Geometry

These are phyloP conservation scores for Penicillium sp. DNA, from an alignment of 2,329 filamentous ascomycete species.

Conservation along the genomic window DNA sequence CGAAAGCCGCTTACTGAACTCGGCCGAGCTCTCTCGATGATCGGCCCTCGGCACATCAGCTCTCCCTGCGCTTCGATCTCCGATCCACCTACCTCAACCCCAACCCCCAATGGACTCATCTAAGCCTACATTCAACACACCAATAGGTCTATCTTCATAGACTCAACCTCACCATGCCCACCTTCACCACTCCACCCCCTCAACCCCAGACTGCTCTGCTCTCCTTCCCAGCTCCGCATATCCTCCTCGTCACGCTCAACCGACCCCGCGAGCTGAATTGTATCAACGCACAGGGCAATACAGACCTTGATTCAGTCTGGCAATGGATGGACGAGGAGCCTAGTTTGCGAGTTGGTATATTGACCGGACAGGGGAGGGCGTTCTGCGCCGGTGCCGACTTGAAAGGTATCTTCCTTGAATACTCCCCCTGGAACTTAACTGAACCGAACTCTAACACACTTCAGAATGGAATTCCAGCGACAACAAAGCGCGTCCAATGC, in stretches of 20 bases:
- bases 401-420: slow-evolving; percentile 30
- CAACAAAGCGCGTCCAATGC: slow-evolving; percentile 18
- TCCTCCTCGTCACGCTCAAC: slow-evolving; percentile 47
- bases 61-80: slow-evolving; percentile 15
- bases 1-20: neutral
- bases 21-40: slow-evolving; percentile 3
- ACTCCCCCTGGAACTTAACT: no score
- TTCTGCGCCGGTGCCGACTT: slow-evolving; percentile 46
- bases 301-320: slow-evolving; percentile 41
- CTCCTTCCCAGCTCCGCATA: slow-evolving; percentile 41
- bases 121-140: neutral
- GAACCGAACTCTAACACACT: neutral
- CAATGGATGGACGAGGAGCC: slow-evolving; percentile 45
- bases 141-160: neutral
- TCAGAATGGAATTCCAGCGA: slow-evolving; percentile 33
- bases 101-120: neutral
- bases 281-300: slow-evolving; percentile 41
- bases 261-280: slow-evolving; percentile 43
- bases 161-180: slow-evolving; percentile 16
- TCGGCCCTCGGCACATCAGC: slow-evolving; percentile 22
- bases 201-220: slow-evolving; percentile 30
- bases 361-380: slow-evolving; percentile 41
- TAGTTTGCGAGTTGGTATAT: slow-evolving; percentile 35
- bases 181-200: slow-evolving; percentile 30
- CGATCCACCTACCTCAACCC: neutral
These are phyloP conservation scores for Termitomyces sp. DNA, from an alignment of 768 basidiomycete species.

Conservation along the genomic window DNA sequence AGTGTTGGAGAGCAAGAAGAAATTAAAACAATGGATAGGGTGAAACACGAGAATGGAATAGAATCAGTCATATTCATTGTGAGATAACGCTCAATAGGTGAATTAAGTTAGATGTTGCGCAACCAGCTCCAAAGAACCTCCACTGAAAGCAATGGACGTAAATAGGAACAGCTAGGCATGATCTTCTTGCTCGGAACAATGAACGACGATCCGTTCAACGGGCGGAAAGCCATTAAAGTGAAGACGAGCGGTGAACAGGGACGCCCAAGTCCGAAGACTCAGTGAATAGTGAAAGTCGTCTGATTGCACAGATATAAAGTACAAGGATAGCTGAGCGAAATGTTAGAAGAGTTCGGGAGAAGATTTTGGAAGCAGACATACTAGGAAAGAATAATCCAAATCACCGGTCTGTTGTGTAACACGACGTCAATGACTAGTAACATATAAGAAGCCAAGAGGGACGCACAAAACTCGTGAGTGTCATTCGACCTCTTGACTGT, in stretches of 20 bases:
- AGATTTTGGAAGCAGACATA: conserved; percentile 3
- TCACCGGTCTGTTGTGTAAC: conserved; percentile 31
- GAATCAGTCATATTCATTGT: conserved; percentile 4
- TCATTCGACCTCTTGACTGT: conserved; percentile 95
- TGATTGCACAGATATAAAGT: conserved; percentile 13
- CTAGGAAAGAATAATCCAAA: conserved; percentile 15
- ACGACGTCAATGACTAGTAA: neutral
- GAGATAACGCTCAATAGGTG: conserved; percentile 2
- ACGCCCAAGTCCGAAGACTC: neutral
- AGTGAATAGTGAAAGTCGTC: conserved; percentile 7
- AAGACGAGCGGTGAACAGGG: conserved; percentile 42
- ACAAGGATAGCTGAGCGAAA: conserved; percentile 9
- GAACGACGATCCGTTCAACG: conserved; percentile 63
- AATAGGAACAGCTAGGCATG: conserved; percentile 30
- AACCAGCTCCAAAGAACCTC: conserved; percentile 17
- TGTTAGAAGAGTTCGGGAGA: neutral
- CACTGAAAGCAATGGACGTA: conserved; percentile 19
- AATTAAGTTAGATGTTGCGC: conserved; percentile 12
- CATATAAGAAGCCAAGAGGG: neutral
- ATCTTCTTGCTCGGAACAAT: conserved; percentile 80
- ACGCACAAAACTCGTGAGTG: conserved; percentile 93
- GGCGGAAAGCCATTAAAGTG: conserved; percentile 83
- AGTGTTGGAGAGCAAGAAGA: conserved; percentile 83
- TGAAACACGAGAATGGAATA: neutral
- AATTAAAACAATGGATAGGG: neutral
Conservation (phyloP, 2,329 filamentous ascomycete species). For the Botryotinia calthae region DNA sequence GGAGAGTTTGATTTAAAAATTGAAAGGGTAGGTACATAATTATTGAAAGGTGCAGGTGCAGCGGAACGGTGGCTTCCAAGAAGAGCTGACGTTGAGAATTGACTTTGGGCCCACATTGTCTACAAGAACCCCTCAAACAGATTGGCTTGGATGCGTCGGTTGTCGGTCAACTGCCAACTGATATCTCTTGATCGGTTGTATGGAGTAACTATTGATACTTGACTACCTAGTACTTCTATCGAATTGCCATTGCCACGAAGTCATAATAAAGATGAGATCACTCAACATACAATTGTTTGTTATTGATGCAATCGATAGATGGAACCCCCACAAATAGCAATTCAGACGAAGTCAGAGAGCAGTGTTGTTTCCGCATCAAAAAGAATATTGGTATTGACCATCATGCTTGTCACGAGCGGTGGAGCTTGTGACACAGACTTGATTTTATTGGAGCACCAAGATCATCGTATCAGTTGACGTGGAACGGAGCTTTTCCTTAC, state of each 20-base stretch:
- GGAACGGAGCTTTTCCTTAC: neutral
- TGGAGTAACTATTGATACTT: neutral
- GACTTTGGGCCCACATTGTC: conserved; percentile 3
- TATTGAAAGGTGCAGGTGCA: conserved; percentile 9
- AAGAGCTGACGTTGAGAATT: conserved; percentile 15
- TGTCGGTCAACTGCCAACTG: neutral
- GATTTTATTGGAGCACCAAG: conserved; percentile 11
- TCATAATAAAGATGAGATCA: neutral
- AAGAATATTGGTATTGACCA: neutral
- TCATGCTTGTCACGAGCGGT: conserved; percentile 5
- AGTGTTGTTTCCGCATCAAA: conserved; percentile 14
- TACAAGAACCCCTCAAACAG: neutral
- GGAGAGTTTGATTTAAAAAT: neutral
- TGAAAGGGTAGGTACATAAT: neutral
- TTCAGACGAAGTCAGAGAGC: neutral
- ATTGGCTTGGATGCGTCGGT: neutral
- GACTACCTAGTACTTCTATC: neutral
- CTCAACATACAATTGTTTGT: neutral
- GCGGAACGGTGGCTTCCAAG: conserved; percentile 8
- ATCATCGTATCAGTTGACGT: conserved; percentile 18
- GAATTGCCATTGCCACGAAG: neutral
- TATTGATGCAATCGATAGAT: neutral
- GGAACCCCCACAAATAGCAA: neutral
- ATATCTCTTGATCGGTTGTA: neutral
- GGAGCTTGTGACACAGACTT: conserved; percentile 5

1.0 REASONING ABOUT NUMBERS, SYSTEMS, AND QUANTITATIVE SITUATIONS L1.1 Number Systems and Number Sense L1.1.6 Explain the importance of the irrational numbers and in basic right triangle trigonometry, and the importance of because of its role in circle relationships. L1.2 Representations and Relationships L1.2.3 Use vectors to represent quantities that have magnitude and direction, interpret direction and magnitude of a vector numerically, and calculate the sum and difference of two vectors. 2.0 CALCULATION, ALGORITHMS, AND ESTIMATION L2.3 Measurement Units, Calculations, and Scales L2.3.1 Convert units of measurement within and between systems; explain how arithmetic operations on measurements affect units, and carry units through calculations correctly. 3.0 MATHEMATICAL REASONING, LOGIC, AND PROOF L3.1 Mathematical Reasoning L3.1.1 Distinguish between inductive and deductive reasoning, identifying and providing examples of each. L3.1.2 Differentiate between statistical arguments (statements verified empirically using examples or data) and logical arguments based on the rules of logic. L3.1.3 Define and explain the roles of axioms (postulates), definitions, theorems, counterexamples, and proofs in the logical structure of mathematics. Identify and give examples of each. L3.2 Language and Laws of Logic L3.2.1 Know and use the terms of basic logic. L3.2.2 Use the connectives "not," "and," "or," and "if..., then," in mathematical and everyday settings. Know the truth table of each connective and how to logically negate statements involving these connectives. L3.2.3 Use the quantifiers "there exists" and "all" in mathematical and everyday settings and know how to logically negate statements involving them. L3.2.4 Write the converse, inverse, and contrapositive of an "If..., then..." statement. Use the fact, in mathematical and everyday settings, that the contrapositive is logically equivalent to the original while the inverse and converse are not. L3.3 Proof L3.3.1 Know the basic structure for the proof of an "If..., then..." statement (assuming the hypothesis and ending with the conclusion) and that proving the contrapositive is equivalent. L3.3.2 Construct proofs by contradiction. Use counter-examples, when appropriate, to disprove a statement. L3.3.3 Explain the difference between a necessary and a sufficient condition within the statement of a theorem. Determine the correct conclusions based on interpreting a theorem in which necessary or sufficient conditions in the theorem or hypothesis are satisfied. 4.0 FIGURES AND THEIR PROPERTIES G1.1 Lines and Angles; Basic Euclidean and Coordinate Geometry G1.1.1 Solve multistep problems and construct proofs involving vertical angles, linear pairs of angles, supplementary angles, complementary angles, and right angles. G1.1.2 Solve multistep problems and construct proofs involving corresponding angles, alternate interior angles, alternate exterior angles, and same-side (consecutive) interior angles. G1.1.3 Perform and justify constructions, including midpoint of a line segment and bisector of an angle, using straightedge and compass. G1.1.4 Given a line and a point, construct a line through the point that is parallel to the original line using straightedge and compass. Given a line and a point, construct a line through the point that is perpendicular to the original line. Justify the steps of the constructions. G1.1.5 Given a line segment in terms of its endpoints in the coordinate plane, determine its length and midpoint. G1.1.6 Recognize Euclidean geometry as an axiom system. Know the key axioms and understand the meaning of and distinguish between undefined terms, axioms, definitions, and theorems. G1.2 Triangles and Their Properties G1.2.1 Prove that the angle sum of a triangle is 180° and that an exterior angle of a triangle is the sum of the two remote interior angles. G1.2.2 Construct and justify arguments and solve multistep problems involving angle measure, side length, perimeter, and area of all types of triangles. G1.2.3 Know a proof of the Pythagorean Theorem, and use the Pythagorean Theorem and its converse to solve multi-step problems. G1.2.4 Prove and use the relationships among the side lengths and the angles of 30º- 60º- 90º triangles and 45º- 45º- 90º triangles. G1.2.5 Solve multistep problems and construct proofs about the properties of medians, altitudes and perpendicular bisectors to the sides of a triangle, and the angle bisectors of a triangle. Using a straightedge and compass, construct these lines. G1.3 Triangles and Trigonometry G1.3.1 Define the sine, cosine, and tangent of acute angles in a right triangle as ratios of sides. Solve problems about angles, side lengths, or areas using trigonometric ratios in right triangles. G1.3.2 Know and use the Law of Sines and the Law of Cosines and use them to solve problems. Find the area of a triangle with sides a and b and included angle q using the formula Area = (1/2) absin q. G1.3.3 Determine the exact values of sine, cosine, and tangent for 0°, 30°, 45°, 60°, and their integer multiples and apply in various contexts. G1.4 Quadrilaterals and Their Properties G1.4.1 Solve multistep problems and construct proofs involving angle measure, side length, diagonal length, perimeter, and area of squares, rectangles, parallelograms, kites, and trapezoids. G1.4.2 Solve multistep problems and construct proofs involving quadrilaterals using Euclidean methods or coordinate geometry. G1.4.3 Describe and justify hierarchical relationships among quadrilaterals. G1.4.4 Prove theorems about the interior and exterior angle sums of a quadrilateral. G1.5 Other Polygons and Their Properties G1.5.1 Know and use subdivision or circumscription methods to find areas of polygons. G1.5.2 Know, justify, and use formulas for the perimeter and area of a regular n-gon and formulas to find interior and exterior angles of a regular n-gon and their sums. G1.6 Circles and Their Properties G1.6.1 Solve multistep problems involving circumference and area of circles. G1.6.2 Solve problems and justify arguments about chords and lines tangent to circles. G1.6.3 Solve problems and justify arguments about central angles, inscribed angles, and triangles in circles. G1.6.4 Know and use properties of arcs and sectors, and find lengths of arcs and areas of sectors. G1.8 Three-dimensional Figures G1.8.1 Solve multistep problems involving surface area and volume of pyramids, prisms, cones, cylinders, hemispheres, and spheres. G1.8.2 Identify symmetries of pyramids, prisms, cones, cylinders, hemispheres, and spheres. 5.0 RELATIONSHIPS BETWEEN FIGURES G2.1 Relationships Between Area and Volume Formulas G2.1.1 Know and demonstrate the relationships between the area formula of a triangle, the area formula of a parallelogram, and the area formula of a trapezoid. G2.1.2 Know and demonstrate the relationships between the area formulas of various quadrilaterals. G2.1.3 Know and use the relationship between the volumes of pyramids and prisms. G2.2 Relationships Between Two-dimensional and Three-dimensional Representations G2.2.1 Identify or sketch a possible three-dimensional figure, given two-dimensional views. Create a two-dimensional representation of a three-dimensional figure. G2.2.2 Identify or sketch cross sections of three-dimensional figures. Identify or sketch solids formed by revolving two-dimensional figures around lines. G2.3 Congruence and Similarity G2.3.1 Prove that triangles are congruent using the SSS, SAS, ASA, and AAS criteria and that right triangles are congruent using the hypotenuse-leg criterion. G2.3.2 Use theorems about congruent triangles to prove additional theorems and solve problems, with and without use of coordinates. G2.3.3 Prove that triangles are similar by using SSS, SAS, and AA conditions for similarity. G2.3.4 Use theorems about similar triangles to solve problems with and without use of coordinates. G2.3.5 Know and apply the theorem stating that the effect of a scale factor of k relating one two-dimensional figure to another or one three-dimensional figure to another, on the length, area, and volume of the figures, is to multiply each by k, k2, and k3, respectively. 6.0 TRANSFORMATIONS OF FIGURES IN THE PLANE G3.1 Distance-preserving Transformations Isometries G3.1.1 Define reflection, rotation, translation, and glide reflection and find the image of a figure under a given isometry. G3.1.2 Given two figures that are images of each other under an isometry, find the isometry and describe it completely. G3.1.3 Find the image of a figure under the composition of two or more isometries and determine whether the resulting figure is a reflection, rotation, translation, or glide reflection image of the original figure. G3.2 Shape-preserving Transformations: Dilations and Isometries G3.2.1 Know the definition of dilation and find the image of a figure under a given dilation. G3.2.2 Given two figures that are images of each other under some dilation, identify the center and magnitude of the dilation.